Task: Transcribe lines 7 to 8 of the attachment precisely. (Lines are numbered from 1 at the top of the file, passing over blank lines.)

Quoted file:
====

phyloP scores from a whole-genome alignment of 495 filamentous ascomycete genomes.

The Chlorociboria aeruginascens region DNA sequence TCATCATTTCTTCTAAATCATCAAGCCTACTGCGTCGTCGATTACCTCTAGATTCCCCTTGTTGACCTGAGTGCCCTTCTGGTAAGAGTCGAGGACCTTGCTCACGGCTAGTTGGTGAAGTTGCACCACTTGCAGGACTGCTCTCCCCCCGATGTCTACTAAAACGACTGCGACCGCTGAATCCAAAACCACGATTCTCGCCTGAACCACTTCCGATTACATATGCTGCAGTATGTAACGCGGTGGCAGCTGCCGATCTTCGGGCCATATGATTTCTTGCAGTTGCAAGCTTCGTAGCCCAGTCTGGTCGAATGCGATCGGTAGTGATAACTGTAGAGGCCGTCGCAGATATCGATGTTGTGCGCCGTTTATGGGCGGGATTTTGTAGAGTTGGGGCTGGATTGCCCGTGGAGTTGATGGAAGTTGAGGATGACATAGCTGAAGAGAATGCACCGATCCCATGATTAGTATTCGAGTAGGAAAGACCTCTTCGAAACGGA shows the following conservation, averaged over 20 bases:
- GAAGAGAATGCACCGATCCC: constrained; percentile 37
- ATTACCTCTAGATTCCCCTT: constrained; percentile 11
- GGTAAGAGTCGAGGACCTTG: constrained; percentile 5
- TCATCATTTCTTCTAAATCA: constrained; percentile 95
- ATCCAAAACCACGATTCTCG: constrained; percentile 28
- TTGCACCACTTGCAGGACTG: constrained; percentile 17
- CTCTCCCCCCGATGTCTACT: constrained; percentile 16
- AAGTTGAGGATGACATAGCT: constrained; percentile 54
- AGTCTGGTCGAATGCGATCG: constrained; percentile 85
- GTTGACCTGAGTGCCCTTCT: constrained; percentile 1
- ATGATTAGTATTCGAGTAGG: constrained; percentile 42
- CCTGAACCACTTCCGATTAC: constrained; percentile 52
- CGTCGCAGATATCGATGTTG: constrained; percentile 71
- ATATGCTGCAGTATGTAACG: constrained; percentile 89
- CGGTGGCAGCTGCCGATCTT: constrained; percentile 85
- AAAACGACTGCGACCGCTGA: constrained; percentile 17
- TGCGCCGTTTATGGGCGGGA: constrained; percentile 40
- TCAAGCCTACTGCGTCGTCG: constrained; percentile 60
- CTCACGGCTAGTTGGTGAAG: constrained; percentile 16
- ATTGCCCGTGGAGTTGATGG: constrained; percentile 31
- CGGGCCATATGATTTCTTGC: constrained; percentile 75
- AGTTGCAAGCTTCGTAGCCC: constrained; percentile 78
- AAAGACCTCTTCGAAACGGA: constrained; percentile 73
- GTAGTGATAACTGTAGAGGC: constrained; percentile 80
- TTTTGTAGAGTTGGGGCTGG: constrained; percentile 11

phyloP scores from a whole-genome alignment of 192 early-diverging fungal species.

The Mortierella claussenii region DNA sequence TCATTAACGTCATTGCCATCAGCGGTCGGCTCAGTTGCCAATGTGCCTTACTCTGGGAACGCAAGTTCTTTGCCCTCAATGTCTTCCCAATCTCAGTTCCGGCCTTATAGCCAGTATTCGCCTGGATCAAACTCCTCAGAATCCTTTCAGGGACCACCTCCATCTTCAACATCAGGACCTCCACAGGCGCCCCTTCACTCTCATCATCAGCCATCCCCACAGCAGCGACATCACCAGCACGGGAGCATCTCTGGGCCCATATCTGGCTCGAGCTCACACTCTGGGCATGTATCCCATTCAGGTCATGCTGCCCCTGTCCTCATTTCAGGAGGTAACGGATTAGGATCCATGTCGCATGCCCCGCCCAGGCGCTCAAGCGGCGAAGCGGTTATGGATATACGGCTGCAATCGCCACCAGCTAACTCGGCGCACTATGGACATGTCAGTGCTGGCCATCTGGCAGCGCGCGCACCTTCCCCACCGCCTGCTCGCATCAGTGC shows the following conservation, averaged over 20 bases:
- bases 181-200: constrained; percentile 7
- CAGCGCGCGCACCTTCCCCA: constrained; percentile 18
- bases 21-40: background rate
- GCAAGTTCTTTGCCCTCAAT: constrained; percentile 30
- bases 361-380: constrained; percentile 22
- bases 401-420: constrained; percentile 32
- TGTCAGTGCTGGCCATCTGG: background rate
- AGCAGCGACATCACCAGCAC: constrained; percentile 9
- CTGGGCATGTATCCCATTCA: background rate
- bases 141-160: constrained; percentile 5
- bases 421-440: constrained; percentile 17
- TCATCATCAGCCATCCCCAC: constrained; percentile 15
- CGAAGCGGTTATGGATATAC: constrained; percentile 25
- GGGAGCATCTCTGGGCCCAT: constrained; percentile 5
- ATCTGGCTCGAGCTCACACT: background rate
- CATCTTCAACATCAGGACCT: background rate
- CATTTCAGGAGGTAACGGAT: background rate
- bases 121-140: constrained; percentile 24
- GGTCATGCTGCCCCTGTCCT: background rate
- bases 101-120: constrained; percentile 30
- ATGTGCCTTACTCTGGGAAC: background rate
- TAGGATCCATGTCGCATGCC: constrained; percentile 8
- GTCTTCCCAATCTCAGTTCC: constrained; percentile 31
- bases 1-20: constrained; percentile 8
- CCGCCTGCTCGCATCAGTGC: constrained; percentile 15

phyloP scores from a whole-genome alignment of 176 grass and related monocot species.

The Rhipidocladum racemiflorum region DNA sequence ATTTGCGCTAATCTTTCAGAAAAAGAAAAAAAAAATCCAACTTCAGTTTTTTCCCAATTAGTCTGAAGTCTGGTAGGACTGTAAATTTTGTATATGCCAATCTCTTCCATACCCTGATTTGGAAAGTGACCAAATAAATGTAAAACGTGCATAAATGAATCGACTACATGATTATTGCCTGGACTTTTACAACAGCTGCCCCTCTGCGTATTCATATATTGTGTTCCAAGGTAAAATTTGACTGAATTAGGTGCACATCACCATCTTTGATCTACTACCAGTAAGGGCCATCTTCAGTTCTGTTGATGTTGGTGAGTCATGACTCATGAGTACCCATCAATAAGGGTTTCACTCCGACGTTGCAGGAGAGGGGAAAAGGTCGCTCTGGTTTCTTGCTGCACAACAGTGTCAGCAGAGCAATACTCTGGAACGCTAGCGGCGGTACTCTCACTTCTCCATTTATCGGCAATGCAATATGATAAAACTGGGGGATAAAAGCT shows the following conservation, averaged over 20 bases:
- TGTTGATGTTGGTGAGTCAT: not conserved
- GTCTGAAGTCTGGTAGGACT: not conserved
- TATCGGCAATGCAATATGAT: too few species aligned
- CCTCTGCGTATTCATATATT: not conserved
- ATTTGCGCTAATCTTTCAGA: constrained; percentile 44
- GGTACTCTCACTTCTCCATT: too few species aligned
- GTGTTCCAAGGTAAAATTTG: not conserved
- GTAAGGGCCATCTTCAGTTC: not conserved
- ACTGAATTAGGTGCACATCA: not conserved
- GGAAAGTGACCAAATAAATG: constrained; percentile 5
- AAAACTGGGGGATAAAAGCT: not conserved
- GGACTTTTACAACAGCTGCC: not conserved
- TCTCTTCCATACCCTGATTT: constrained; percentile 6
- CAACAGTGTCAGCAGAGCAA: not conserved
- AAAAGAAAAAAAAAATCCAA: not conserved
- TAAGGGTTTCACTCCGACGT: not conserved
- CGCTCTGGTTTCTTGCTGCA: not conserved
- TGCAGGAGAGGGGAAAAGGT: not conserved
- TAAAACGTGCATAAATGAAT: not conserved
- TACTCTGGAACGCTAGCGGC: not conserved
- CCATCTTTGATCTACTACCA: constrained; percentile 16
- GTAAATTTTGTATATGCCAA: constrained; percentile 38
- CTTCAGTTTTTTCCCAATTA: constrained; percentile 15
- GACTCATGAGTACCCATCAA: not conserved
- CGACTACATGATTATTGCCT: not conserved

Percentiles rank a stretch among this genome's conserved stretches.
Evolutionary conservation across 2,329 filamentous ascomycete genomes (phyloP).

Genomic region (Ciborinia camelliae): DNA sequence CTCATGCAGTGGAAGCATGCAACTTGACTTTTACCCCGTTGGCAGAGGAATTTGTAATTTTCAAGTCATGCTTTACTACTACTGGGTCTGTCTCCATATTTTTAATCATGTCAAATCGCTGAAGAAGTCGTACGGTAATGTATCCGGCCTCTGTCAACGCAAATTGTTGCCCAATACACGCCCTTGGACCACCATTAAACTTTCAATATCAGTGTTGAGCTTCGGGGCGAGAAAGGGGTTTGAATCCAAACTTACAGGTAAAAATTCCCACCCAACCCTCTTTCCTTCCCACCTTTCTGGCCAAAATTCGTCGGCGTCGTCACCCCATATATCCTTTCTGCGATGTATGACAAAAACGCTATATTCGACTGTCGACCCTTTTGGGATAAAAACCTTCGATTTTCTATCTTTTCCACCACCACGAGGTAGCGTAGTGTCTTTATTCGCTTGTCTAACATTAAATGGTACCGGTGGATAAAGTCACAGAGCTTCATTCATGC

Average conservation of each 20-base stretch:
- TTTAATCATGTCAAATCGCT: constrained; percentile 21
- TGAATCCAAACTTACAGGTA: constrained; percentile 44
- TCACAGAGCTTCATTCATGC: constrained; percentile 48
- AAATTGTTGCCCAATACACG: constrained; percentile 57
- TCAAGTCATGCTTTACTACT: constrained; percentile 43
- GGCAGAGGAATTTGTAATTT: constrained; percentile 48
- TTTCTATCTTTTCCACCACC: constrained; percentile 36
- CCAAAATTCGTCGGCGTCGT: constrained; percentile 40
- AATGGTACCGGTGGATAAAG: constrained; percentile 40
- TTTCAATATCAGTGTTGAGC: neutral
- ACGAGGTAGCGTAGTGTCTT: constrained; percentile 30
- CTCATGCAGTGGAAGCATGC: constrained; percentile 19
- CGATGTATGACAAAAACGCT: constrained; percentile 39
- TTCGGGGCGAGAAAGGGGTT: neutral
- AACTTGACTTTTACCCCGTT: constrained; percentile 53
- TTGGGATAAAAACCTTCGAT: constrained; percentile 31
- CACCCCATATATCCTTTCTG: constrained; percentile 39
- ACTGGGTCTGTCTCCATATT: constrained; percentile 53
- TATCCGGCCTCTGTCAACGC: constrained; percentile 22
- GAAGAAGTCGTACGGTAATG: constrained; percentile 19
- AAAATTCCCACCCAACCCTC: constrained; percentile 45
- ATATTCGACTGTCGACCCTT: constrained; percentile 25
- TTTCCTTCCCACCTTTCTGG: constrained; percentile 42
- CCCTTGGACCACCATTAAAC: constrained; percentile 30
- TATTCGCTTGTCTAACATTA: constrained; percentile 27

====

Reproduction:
- ATCCAAAACCACGATTCTCG: constrained; percentile 28
- TTGCACCACTTGCAGGACTG: constrained; percentile 17